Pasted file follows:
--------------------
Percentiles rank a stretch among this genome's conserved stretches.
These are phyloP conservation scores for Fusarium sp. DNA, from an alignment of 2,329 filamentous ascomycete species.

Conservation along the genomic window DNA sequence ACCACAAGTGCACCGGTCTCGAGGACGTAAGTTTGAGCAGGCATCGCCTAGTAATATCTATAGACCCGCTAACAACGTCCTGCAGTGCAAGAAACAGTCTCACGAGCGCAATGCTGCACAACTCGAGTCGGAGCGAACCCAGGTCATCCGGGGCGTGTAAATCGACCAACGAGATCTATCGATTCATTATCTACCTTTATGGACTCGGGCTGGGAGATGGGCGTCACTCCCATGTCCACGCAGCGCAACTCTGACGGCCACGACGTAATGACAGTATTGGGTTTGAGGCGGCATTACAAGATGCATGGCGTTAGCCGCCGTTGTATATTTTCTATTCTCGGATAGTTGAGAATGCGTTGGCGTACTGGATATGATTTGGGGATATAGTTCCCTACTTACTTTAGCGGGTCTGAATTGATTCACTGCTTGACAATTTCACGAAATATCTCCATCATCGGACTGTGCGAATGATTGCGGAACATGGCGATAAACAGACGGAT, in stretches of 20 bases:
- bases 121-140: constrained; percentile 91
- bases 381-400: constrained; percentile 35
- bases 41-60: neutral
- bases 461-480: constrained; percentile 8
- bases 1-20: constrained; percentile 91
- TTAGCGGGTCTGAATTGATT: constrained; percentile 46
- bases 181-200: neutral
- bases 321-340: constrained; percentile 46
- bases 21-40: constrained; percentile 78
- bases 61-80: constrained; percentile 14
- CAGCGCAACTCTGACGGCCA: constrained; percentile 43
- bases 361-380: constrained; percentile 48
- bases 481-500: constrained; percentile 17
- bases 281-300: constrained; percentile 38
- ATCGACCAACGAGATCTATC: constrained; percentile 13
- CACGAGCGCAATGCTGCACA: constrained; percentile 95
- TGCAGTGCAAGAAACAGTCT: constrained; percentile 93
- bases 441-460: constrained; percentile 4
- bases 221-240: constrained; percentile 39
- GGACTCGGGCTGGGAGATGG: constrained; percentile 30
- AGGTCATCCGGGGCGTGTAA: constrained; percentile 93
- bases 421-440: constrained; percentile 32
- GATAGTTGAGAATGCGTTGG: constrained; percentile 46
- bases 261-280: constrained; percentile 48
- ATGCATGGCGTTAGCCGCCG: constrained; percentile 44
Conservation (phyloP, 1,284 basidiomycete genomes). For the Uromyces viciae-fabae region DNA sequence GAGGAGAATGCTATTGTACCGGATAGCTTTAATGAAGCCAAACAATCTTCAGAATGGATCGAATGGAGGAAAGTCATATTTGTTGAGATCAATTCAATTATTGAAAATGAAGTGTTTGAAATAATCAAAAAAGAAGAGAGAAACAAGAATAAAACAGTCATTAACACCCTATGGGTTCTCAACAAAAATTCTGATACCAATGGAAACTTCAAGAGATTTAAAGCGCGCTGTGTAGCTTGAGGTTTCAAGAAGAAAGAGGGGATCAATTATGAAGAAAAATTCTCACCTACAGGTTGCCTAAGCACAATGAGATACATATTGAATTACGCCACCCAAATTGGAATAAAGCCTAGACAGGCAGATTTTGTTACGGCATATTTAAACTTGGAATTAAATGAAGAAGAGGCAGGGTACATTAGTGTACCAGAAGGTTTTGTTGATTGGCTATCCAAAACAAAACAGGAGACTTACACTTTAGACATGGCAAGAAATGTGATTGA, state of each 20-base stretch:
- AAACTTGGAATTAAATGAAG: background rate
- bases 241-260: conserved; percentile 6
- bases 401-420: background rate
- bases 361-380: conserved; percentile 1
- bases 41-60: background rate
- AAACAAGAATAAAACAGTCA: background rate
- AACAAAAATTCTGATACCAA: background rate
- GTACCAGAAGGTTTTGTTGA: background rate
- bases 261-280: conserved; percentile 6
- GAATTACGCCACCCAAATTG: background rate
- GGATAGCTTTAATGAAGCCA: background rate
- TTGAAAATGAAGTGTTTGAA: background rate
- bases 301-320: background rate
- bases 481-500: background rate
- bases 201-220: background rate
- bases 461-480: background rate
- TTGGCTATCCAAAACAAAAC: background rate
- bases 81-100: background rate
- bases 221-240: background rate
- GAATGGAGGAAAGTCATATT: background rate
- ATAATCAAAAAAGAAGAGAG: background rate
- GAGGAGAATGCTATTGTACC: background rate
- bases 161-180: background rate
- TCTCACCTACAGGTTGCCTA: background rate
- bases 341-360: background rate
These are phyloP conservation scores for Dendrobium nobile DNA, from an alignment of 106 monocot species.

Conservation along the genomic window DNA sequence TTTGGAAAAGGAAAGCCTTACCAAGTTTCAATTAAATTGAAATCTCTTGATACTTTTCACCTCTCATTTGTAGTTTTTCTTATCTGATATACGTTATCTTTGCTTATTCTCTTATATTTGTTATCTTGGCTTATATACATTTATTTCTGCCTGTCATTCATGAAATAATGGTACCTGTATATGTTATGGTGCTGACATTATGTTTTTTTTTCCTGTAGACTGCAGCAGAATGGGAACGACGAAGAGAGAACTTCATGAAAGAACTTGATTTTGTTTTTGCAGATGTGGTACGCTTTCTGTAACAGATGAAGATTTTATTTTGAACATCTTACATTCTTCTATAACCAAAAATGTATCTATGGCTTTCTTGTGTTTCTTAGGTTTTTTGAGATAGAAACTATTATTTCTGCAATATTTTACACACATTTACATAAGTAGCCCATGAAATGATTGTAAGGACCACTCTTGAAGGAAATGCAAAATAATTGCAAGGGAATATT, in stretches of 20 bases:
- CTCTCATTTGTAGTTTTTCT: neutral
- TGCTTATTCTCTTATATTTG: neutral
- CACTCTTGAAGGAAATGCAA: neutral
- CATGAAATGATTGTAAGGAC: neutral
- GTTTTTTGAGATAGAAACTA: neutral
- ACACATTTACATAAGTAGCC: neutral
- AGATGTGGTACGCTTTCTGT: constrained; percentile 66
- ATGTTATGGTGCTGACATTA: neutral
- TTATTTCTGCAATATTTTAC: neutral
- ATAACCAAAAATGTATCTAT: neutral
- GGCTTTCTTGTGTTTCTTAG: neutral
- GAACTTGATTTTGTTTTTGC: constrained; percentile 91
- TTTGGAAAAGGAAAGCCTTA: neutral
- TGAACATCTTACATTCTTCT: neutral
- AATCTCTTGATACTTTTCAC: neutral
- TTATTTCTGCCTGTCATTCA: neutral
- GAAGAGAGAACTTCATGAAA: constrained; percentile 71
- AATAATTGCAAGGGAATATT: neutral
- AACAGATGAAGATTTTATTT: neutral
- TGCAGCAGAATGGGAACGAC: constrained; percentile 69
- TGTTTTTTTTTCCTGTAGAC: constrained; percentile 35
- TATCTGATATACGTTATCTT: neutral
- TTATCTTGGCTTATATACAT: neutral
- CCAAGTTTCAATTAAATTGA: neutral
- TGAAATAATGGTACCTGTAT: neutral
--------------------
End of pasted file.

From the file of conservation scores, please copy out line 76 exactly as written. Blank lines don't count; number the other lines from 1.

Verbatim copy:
- TGCAGCAGAATGGGAACGAC: constrained; percentile 69